Most Americans who pay for private mortgage insurance very month, also called PMI, do not like paying for it. PMI protects the lender against loan default for those who put down less than 20% when they bought the home. For most mortgage insurance companies, providing PMI is a very profitable business indeed.
Mortgage insurance premiums are pooled each month, very much like car insurance. They are then paid out to lenders who suffer a loss because of a home foreclosure. The amount of your PMI payment is rolled into the monthly payment on your mortgage. But it also can be collected every year, and even included in the interest rate to effectively mask the payment you are making.
Many experts in the mortgage industry think that mortgage insurance lenders are making too large profits these days. Also, they believe that lender paid mortgage insurance is especially devious; the interest rate you pay on the loan is effectively hiding what mortgage insurance costs you. Some people do not even know they are paying for PMI at all.
However, others point out that mortgage insurance companies do provide a legitimate service to Americans and to the housing industry as a whole. Mortgage insurance companies provide stimulus to the US housing market by reducing the risk for lenders to lend mortgage funds at over 80% LTV. This part of the market would largely dry up if mortgage insurance companies were not there.
Mortgage insurance is especially costly for borrowers with lower credit scores and lower down payments. For example, FHA loans are available to borrowers with only a 580-credit score, with a mere 3.5% down payment possible. These borrowers represent a higher risk for lenders, so it makes sense that this mortgage insurance will be more expensive and the company’s profits higher.
Just as with any insurance, profits happen when revenues are higher than pay outs. This was the case during the housing boom. But when the crash occurred, many mortgage insurance companies took a major hit. These days as of 2018, foreclosures are down, and the economy is relatively strong. So, mortgage insurance company profits are higher.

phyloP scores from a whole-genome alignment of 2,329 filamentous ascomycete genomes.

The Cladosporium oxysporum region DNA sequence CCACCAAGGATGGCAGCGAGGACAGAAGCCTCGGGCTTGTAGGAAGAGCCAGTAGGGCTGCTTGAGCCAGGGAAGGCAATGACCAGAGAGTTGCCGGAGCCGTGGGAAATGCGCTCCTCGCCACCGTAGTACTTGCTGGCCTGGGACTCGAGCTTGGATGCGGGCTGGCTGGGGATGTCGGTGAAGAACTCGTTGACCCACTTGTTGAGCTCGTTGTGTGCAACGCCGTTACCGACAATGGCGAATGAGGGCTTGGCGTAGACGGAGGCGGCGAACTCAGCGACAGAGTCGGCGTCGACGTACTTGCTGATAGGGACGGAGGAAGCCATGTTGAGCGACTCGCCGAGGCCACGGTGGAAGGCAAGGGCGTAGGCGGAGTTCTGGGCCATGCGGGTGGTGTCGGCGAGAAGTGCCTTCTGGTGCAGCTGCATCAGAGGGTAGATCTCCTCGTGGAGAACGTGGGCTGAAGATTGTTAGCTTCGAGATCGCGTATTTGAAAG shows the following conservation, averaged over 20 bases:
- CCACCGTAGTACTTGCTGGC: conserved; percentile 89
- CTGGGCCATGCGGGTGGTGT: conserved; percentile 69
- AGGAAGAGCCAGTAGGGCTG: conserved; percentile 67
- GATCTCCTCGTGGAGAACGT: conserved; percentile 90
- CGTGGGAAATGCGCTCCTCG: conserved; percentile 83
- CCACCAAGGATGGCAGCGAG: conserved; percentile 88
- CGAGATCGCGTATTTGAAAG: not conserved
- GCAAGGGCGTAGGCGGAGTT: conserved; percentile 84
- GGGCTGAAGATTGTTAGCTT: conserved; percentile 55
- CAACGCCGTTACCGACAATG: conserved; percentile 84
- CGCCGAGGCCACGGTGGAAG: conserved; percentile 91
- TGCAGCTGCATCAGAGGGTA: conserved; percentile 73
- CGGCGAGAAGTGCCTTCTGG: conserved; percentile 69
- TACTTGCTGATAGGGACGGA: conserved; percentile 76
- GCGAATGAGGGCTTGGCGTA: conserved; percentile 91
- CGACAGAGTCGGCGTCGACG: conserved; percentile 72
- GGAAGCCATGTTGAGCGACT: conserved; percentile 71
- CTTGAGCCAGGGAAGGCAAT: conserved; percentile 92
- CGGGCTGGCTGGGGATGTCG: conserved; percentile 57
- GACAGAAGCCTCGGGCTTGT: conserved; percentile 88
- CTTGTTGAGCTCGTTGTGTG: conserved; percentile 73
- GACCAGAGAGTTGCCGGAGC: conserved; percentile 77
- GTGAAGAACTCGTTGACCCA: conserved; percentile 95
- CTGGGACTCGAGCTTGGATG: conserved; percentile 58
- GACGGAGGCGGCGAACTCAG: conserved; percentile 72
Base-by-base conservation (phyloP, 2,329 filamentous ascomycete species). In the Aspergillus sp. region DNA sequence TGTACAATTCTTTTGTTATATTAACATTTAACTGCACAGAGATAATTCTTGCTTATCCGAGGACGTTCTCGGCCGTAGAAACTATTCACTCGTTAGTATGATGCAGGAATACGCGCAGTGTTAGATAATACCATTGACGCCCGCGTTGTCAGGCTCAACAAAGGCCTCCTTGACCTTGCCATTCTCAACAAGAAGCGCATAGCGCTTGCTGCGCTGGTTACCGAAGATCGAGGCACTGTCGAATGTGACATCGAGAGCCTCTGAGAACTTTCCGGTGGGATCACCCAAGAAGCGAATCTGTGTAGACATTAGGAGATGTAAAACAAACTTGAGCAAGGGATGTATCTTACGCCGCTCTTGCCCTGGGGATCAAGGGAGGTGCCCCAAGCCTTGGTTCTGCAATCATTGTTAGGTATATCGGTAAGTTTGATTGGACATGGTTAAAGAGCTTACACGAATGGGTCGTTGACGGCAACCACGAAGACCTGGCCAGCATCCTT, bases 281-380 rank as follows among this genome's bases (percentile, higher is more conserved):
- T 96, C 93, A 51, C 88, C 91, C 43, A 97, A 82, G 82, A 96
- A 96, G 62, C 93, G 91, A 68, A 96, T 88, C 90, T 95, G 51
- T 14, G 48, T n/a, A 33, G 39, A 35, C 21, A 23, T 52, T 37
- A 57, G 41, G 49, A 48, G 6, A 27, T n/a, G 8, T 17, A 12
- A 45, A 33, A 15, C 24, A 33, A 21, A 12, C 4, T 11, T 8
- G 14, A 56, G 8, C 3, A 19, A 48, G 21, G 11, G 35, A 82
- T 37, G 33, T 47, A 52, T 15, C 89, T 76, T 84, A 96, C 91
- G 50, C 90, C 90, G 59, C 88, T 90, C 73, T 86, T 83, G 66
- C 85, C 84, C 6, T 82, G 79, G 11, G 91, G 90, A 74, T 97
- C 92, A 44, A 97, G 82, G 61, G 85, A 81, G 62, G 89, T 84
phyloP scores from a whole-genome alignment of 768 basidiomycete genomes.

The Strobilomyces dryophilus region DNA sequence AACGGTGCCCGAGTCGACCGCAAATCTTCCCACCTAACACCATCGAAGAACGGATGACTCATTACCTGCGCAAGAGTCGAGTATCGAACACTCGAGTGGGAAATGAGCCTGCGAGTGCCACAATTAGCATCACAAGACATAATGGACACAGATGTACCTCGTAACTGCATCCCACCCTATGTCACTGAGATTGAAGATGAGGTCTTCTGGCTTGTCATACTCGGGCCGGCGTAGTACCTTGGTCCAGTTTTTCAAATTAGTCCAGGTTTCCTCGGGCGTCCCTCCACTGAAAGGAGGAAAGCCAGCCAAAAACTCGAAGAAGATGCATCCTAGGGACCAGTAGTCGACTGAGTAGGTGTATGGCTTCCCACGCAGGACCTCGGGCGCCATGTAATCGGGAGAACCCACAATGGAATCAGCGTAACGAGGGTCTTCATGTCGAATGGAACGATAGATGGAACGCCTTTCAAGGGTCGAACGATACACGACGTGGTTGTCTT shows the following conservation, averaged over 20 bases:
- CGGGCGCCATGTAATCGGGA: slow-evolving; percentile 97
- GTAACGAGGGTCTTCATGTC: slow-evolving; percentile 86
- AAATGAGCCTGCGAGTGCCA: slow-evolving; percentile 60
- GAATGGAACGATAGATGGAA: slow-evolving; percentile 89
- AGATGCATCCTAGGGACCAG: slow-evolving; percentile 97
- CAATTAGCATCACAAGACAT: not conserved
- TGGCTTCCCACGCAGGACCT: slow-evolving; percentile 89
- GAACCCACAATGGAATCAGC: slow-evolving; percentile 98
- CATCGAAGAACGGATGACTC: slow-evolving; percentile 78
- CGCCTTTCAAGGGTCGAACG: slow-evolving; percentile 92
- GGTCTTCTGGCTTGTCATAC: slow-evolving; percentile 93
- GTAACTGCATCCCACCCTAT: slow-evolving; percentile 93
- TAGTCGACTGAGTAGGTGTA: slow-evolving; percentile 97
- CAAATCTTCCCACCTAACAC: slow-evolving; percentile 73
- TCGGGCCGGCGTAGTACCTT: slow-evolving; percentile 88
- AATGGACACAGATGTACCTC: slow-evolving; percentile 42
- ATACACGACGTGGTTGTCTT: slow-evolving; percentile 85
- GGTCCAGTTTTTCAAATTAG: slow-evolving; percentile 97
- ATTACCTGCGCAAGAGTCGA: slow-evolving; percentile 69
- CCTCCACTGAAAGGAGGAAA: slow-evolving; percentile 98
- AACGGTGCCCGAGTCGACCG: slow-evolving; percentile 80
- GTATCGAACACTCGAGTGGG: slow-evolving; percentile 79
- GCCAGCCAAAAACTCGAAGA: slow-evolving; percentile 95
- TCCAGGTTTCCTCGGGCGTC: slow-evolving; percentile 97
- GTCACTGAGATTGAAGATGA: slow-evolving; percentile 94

How PMI Works on the Lending Side
When a homeowner cannot pay his mortgage, the home will usually go into foreclosure. This will usually occur once the borrower is at least 90 days behind. In some cases, the lender may take the deed to the home in lieu of foreclosure. But for most cases, the home will go to auction. Other parties can bid for the property, but banks will usually bid whatever is owed and buy the home. With a conventional loan, the bank will then list the home to be sold. If it cannot be sold for at least the principal remaining on the home, the mortgage insurance company pays the difference. For instance, if the mortgage balance is $183,000 and the property auctions for $160,000, the insurance company pays the bank the difference of $23,000.
The same thing occurs for most government guaranteed loans, such as FHA. For instance, say that a home owner makes a 3% down payment on a $200,000 house and defaults after three years. There is $190,000 of the loan left to be paid. FHA will pay the bank that gave the loan $190,000. In a few cases, FHA will assume the property and try to recover as much as it can when the property is sold.
The Bright Side of PMI
Most Americans unite in their hatred of PMI and the profits that mortgage insurance companies make. But data shows that over time, paying PMI each month can be a good investment for homeowners. Paying for PMI means you will probably buy a home years sooner than you otherwise would have. According to the house price index at FHFA, home prices have gone up 3.5% each year since 1991.
In recent times, home prices have been going up 5% per year or more in many markets. By paying for PMI each month, you are making payments toward your future wealth. Each time you make a payment on your home, you are paying off a small part of the equity. PMI plays an important role here because it allows you to start building equity faster.
Also, many home owners find that they are able to cancel PMI after five or seven years. At this point, they have paid enough on their home to reach 20% equity. Or, they have enjoyed enough home appreciation through market forces to reach 20% equity. For many of them, the home may have appreciated at least 5% per year for several years, giving them tens of thousands of dollars in equity, while they only paid $5,000 or $10,000 in PMI payments. This is a good return on investment.
So, if you are upset about PMI company profits, we hear you, but in some circumstances, paying for PMI is not really a bad thing.
References: https://patch.com/california/lajolla/bp–are-mortgage-insurance-companies-set-to-earn-huge-profits & https://www.housingwire.com/articles/41669-mortgage-insurance-companies-struggle-to-keep-up-in-third-quarter